Microsoft Teams vs. SharePoint for Collaboration
In case you missed it, Microsoft recently announced the roll-out of their new Microsoft Teams app for Office 365.
What is Microsoft Teams?
Microsoft Teams is a chat-based workspace in Office 365 that’s described as a “hub for teamwork.”
Teams essentially provides an easy-to-use, “social media-like” experience for managing meetings and conversations at work.
Aside from chatting, other cool features include things like mass-emailing “channels” you’ve set up, creating secure areas where groups can collaborate in private, and conducting video conferences. It also offers the security and control you’d expect from an enterprise tool.
You can try Teams right now if you want to see for yourself.
Wait! Isn’t SharePoint a “Hub for Teamwork?”
Yeah. It is. Or at least, it was called that in the past.
But SharePoint’s role in the Microsoft Office and productivity landscape has been maturing over the past few years.
With the advent of Office 365, the push to brand SharePoint as a “productivity hub” started changing.
Instead, we saw a tendency toward branding SharePoint as a place for quickly spinning up team sites — workspaces for collaborating on a project, for example. All the information related to the project would go into the team site where it could be secured, controlled, and have workflows built around it.
To be fair, SharePoint 2016 has carried the legacy of SharePoint forward with pride, and SharePoint on-premise is still as powerful and versatile as it always was. We’re not saying the change in how SharePoint is marketed and perceived has lessened its value or means it’s going away. But it does give us some insight into where Microsoft sees SharePoint’s future.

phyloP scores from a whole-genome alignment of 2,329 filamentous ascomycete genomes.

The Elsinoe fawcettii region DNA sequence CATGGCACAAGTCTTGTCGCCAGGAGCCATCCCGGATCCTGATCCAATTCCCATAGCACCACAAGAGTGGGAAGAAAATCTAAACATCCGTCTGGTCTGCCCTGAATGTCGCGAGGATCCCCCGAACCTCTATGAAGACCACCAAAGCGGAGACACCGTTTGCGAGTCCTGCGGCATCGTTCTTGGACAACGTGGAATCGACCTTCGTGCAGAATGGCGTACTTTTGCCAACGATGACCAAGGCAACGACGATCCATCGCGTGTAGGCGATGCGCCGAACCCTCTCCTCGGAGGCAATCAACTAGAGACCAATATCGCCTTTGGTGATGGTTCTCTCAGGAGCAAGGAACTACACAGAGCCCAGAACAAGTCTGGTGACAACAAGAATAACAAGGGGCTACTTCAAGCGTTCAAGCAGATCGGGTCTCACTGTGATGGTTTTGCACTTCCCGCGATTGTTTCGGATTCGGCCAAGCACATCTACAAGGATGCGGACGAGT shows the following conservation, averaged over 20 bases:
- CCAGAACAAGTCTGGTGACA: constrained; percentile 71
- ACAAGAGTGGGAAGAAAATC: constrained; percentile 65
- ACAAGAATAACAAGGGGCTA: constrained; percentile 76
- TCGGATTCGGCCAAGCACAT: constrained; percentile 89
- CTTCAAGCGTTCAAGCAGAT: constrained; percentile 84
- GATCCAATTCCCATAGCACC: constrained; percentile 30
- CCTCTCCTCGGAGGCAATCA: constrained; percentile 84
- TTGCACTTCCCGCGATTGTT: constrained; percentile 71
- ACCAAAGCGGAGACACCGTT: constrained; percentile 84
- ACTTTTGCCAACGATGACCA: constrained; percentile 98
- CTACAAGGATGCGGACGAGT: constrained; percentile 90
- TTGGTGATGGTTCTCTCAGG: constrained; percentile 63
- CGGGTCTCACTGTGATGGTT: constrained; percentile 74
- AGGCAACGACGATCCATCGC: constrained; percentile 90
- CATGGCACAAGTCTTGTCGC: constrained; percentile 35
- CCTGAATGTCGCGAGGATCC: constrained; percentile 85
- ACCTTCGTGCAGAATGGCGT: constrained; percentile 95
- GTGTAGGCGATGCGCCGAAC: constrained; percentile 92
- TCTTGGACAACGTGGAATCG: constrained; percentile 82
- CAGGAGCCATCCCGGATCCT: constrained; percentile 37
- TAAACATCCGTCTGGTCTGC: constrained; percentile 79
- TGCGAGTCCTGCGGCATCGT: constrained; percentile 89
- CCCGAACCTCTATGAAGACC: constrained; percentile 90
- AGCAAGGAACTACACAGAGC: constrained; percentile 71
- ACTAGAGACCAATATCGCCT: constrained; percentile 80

Did Teams just kick SharePoint to the curb?
We don’t think so.
Remember that at its core, SharePoint is an ECM (Enterprise Content Management) tool.
Its utility is highest with content that needs to be more tightly controlled and structured.
Teams, on the other hand, is more of an attempt at helping us get our arms around unstructured content and cut down on the workarounds people have been using for years. We all know someone who’s been using Dropbox for years to share files because SharePoint was a pain. That’s the kind of problem Teams was designed to solve.
In the end, SharePoint and Teams are both collaboration and productivity tools, but they have different enough purposes that they can be used together in harmony.
Remember, the purpose of Teams is to make it super easy to chat, send a file, or spin up a quick meeting with the right people. Teams doesn’t care if your meeting notes will be stored in SharePoint or somewhere else.
SharePoint is still geared towards ECM as it always has been. The problem it solves is where to store content when you want to manage it, control it, “tag” it with additional information, and put workflow (business processes) around it. And it still does that job well both on-premise and online.
It’s not SharePoint who should be worried about Microsoft Teams. It’s Outlook.